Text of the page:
It is true that some HIV laws target only conduct that creates an unjustifiable risk of HIV transmission. But experience has shown time and again that such laws are highly prone to abuse, haunted as they are by historic and prevailing stigma against people with HIV. In the bad old days, which were not so long ago, the public representation of a person with HIV was invariably emaciated and hunched toward death. Add to this specter the fact that HIV is mostly spread through taboo-riddled means and the resulting stigma is as equally powerful as persistent. Misinformation abounds symbiotically with stigma, data shows, for example, that one out of eight people in Kenya say they wouldn’t buy vegetables from a person who has HIV. This stigma primes prosecutions that do not serve public safety or justice but are instead motivated by animus, whether conscious or otherwise.

HIV criminalization laws entrench patterns of disadvantage

Disadvantages and vulnerabilities intersect. The same things that make a person vulnerable to contact with the criminal justice system also make them vulnerable to HIV. And these laws, in turn, make them more vulnerable to imprisonment or longer periods of imprisonment, which, in turn again, make them more vulnerable to the weakening of the immune system and opportunistic infections that accompany untreated HIV. All of this perpetuates vulnerability to poverty, whether by removing a person from the work force while they are incarcerated or sick or by scuttling their chances for employment due to discrimination against people with HIV and the formerly incarcerated. To attempt to prosecute our way out of the HIV epidemic is to punish those we ought to uplift, to throw dirt on people in a hole when we ought to pass them a ladder.

HIV criminalization laws also load the odds of prosecution against a demographic already at higher risk for HIV, women. This is both because women are especially susceptible to HIV—for biological reasons but also and more significantly for an array of cultural, political and social reasons—and because knowledge of one’s HIV status is an element of the criminal offenses and women test for HIV, and therefore know their HIV status, at far higher rates than men. In other words, the laws punish women for doing exactly what everyone should do, get tested.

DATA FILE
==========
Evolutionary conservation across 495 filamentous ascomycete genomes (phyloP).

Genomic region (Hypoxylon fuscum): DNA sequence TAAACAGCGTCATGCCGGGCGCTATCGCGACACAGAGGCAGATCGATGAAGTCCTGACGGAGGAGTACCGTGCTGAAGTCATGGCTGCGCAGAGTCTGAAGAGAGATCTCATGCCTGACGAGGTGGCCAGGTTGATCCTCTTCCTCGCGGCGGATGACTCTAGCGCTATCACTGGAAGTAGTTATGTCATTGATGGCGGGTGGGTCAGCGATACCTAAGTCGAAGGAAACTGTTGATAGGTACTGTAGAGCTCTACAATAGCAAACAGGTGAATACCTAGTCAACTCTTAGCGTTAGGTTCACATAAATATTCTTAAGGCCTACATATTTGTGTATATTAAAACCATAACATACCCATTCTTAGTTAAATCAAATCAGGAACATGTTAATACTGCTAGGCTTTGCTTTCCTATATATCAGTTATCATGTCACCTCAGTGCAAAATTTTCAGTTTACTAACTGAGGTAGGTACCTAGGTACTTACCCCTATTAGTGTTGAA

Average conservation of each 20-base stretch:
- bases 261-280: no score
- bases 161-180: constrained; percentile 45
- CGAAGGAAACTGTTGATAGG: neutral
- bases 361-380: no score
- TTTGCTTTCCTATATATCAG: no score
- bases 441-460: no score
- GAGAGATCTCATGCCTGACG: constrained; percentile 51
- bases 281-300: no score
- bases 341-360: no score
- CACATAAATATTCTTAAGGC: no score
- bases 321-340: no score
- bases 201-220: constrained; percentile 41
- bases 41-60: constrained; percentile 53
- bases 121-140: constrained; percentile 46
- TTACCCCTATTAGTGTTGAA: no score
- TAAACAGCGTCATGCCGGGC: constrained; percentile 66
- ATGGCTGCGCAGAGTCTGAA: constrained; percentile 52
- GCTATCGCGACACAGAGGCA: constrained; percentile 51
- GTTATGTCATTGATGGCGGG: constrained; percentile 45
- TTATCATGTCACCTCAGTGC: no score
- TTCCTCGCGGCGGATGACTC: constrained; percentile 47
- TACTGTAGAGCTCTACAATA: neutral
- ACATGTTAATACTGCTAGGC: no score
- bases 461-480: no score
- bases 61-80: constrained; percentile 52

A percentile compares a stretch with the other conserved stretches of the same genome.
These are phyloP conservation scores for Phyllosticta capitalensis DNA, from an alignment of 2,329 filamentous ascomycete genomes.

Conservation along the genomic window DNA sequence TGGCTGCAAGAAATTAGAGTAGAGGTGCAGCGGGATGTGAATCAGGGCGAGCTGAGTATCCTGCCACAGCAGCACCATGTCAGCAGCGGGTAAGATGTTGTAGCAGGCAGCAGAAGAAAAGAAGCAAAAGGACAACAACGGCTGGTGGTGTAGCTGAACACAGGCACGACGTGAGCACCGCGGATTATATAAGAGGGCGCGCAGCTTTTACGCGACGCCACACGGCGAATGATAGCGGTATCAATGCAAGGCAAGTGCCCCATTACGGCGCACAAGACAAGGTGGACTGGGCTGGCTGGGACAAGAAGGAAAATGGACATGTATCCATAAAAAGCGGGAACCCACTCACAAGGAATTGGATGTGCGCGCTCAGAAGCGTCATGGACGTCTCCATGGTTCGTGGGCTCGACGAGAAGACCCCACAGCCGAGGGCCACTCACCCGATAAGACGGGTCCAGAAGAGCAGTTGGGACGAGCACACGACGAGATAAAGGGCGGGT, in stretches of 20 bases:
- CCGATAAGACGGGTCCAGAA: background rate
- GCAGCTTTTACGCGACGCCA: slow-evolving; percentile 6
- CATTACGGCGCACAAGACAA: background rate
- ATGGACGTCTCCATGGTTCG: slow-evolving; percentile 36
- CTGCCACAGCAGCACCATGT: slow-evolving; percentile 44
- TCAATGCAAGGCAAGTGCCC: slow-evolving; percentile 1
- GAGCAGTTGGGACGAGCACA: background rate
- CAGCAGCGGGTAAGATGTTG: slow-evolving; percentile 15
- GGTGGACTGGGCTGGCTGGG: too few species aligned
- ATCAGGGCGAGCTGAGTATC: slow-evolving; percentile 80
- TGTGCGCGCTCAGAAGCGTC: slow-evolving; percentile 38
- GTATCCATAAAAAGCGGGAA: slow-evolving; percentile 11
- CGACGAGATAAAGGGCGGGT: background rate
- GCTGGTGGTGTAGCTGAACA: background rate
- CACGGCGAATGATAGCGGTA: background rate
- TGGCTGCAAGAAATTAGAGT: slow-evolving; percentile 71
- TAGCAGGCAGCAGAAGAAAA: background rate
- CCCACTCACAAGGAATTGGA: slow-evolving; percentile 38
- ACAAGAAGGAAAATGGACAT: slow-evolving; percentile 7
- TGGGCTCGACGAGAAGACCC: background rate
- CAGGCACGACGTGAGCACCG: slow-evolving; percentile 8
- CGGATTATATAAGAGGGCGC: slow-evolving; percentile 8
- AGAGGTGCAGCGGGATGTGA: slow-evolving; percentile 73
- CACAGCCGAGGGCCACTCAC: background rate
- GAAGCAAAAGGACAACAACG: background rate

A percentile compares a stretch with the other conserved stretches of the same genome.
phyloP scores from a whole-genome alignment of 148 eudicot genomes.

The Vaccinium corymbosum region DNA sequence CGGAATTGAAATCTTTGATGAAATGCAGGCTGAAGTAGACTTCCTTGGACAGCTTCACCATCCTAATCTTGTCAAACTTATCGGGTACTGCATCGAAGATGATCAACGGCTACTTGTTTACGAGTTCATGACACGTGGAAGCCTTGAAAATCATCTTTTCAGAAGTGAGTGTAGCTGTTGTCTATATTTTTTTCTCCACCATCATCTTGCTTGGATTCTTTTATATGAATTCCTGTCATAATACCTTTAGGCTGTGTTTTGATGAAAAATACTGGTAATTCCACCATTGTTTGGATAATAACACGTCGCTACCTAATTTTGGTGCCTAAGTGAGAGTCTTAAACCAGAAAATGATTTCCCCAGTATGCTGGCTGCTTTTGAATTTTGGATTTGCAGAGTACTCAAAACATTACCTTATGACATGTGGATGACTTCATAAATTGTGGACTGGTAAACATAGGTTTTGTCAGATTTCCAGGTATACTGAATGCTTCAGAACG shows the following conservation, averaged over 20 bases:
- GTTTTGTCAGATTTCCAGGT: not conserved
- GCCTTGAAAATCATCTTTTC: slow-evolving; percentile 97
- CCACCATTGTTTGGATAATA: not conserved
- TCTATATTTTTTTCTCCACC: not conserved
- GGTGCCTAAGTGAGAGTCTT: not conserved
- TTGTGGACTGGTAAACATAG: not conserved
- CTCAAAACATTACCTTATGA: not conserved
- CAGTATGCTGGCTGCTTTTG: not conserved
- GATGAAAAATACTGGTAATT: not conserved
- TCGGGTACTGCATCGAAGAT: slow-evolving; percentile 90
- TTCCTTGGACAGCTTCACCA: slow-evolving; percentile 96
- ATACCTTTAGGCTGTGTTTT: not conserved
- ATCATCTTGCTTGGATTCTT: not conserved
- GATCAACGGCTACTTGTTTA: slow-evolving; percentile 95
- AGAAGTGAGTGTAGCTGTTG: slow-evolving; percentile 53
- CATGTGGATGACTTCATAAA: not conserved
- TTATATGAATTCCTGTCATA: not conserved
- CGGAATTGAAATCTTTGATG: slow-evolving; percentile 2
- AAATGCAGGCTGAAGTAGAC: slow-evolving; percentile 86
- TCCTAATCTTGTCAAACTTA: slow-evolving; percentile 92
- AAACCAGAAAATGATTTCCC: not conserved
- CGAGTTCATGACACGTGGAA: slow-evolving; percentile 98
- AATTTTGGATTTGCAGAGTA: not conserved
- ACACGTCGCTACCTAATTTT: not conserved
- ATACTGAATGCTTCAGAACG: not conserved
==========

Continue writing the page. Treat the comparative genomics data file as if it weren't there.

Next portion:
HIV criminalization laws invade privacy and disrupt loving, consensual relationships

Amongst the people challenging Kenya’s laws are a married couple; she has HIV whereas he does not. They love each other; they both knew the HIV status of the other and they chose to be together. Yet the Kenyan prosecuting authority interprets the law in a way that would imprison her for at least 15 years just for being intimate with her husband. In her husband’s words in his statement to the court:

“I love my wife and have chosen her with full awareness of her HIV status; and have chosen to express my love for her through marriage and physical intimacy. Our marriage is ours and it is private, and our physical intimacy within it is private, these parts of our lives together are ours alone and should not be interfered with.”

The question is, what business do police and prosecutors have in their bedroom? And who could answer other than, none?

 People with HIV shouldn’t have to sue to get the government to do what it already knows is right

Hopefully, the people challenging Kenya’s laws will win this case and Kenyans will be better off for their efforts. But their work entails sacrifice. The litigation puts them at risk of exposing their HIV status to the world and even potential retribution from prosecutors who don’t appreciate being embarrassed on the world stage. At the very least, the litigation is likely to consume their time and energy for months and maybe years to come. All this while Kenya’s government has repeatedly committed to eliminating these types of discriminatory laws and says in a number of policy documents that such laws hamstring its efforts to address the HIV epidemic. The history of HIV has shown again and again that things don’t change until people with HIV make them change. Luckily, the tradition of sacrifice and resistance lives on in Kenya today.